Shareholders have overwhelmingly voted against executive pay packets at AMP Limited (ASX: AMP). Last week’s annual general meeting saw 67% of shareholders vote against the board’s remuneration report for 2019.
Chief Executive Francesco De Ferrari was paid approximately $4 million in base salary and short-term rewards. Non-executive directors were paid $3.79 million as a group.
The wealth manager delivered a $2.5 billion loss last financial year and did not pay a final dividend. The AMP share price is down around 35% in the past 12 months and is currently trading for $1.42.
What does the vote mean?
The shareholder vote does not prevent these payments being made, but puts pressure on the board. The ‘two strikes’ rule means a vote on a board spill will be triggered if more than 25% of shareholders vote against two remuneration reports.
AMP struggles with legacy issues
AMP is still making amends for practices uncovered in the Royal Commission.The wealth manager continues to repay customers for inappropriate advice and for charging customers for advice never received. In its most recent financial year, AMP paid $190 million to clients in misconduct fees. Impairments of $2.35 billion were recorded to address legacy issues.
AMP failed to pay either interim or final dividends last year as its wealth management business sagged. Chairman David Murray told shareholders the decision was disappointing, but in the long-term interests of the company. He responded to shareholder criticism of executive pay packets by saying the pay reflected the size of the challenge ahead for AMP.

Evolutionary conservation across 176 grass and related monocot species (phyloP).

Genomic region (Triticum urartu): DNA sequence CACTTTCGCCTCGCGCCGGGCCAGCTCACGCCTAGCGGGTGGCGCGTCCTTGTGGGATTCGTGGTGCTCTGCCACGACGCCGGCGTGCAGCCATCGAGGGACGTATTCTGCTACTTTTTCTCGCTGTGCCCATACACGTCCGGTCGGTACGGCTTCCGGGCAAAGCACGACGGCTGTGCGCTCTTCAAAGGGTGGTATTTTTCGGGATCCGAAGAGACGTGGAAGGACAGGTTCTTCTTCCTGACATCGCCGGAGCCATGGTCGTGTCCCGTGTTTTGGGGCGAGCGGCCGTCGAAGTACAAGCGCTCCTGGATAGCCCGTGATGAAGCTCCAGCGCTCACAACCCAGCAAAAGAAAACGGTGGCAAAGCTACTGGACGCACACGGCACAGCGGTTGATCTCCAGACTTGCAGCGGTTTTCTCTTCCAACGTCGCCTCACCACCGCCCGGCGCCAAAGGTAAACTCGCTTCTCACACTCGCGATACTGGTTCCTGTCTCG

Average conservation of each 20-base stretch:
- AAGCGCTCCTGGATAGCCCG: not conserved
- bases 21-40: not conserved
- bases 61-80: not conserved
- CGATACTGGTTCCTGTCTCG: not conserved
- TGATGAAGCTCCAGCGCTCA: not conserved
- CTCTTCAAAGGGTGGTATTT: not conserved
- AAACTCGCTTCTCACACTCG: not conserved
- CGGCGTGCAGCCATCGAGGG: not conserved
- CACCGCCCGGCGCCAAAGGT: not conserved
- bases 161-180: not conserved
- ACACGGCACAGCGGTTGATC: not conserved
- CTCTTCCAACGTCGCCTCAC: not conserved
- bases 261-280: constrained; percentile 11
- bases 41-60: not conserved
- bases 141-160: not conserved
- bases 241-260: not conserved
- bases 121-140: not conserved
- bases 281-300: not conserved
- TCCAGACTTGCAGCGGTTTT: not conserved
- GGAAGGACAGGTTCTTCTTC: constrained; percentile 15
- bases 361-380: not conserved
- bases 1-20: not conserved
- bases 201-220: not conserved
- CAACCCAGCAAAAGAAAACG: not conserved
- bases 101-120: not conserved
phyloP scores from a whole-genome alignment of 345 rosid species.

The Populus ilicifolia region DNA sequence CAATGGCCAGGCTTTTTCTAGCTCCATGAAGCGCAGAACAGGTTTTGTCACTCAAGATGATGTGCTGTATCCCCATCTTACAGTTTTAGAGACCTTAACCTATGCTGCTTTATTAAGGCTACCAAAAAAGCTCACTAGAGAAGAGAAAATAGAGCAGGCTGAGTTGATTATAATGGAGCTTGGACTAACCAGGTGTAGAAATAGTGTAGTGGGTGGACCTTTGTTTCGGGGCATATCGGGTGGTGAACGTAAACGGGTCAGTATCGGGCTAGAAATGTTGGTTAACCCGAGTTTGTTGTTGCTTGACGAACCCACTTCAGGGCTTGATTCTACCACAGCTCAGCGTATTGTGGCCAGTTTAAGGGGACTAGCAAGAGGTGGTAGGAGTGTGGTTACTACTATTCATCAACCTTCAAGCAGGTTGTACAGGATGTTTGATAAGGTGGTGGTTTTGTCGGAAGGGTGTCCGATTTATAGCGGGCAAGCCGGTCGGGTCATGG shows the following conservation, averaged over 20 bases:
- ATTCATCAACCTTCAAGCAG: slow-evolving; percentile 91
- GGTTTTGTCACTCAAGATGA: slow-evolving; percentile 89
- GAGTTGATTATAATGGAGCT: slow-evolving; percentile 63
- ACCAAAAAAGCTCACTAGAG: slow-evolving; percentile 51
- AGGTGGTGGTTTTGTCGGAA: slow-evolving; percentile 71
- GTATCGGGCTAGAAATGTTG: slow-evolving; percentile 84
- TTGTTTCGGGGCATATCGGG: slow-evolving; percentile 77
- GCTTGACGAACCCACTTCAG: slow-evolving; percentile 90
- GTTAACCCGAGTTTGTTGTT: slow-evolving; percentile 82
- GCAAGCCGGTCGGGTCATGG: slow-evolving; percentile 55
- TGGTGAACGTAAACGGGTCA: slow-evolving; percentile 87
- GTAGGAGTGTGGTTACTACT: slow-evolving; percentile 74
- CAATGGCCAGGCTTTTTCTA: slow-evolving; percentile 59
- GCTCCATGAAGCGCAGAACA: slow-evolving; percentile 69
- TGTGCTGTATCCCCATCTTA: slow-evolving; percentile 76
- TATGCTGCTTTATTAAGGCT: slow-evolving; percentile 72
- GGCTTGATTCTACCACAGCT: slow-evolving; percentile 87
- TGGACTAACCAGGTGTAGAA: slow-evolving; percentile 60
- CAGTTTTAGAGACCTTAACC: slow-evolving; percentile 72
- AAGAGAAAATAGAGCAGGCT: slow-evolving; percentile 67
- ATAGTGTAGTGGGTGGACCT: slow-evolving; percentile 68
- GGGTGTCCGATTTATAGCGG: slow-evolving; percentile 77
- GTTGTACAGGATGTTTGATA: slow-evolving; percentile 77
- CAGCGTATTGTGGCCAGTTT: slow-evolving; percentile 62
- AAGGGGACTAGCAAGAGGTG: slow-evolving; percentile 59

The wealth manager is undertaking a fundamental reset of its business. Foundational steps in a three-year transformation are underway, but there is much work to be done. CEO De Ferrari said, “2019 was a year of fundamental reset for AMP. We rebased our business, set out a new group strategy, and strengthened our capital base to accelerate the execution of our strategy.”
AMP has shelved the divestment of its New Zealand wealth management operations due to the economic disruption of COVID-19. Offers did not meet expectations, so AMP has decided to retain and grow the business.
AMP is proceeding with the sale of AMP Life. A deal was struck to sell the business to Resolution Life last year for $3 billion. Payment of the next dividend is dependent on the completion of this sale. Multiple complications have been encountered during the sale process.
The shareholder strike is an embarrassing blow for AMP. Previous voluntary cuts to fees were not enough to stave off shareholder anger. In April, AMP revealed at least $19.4 billion in outflows in the first 3 months of the year. The wealth manager better hope its transformation strategy brings results.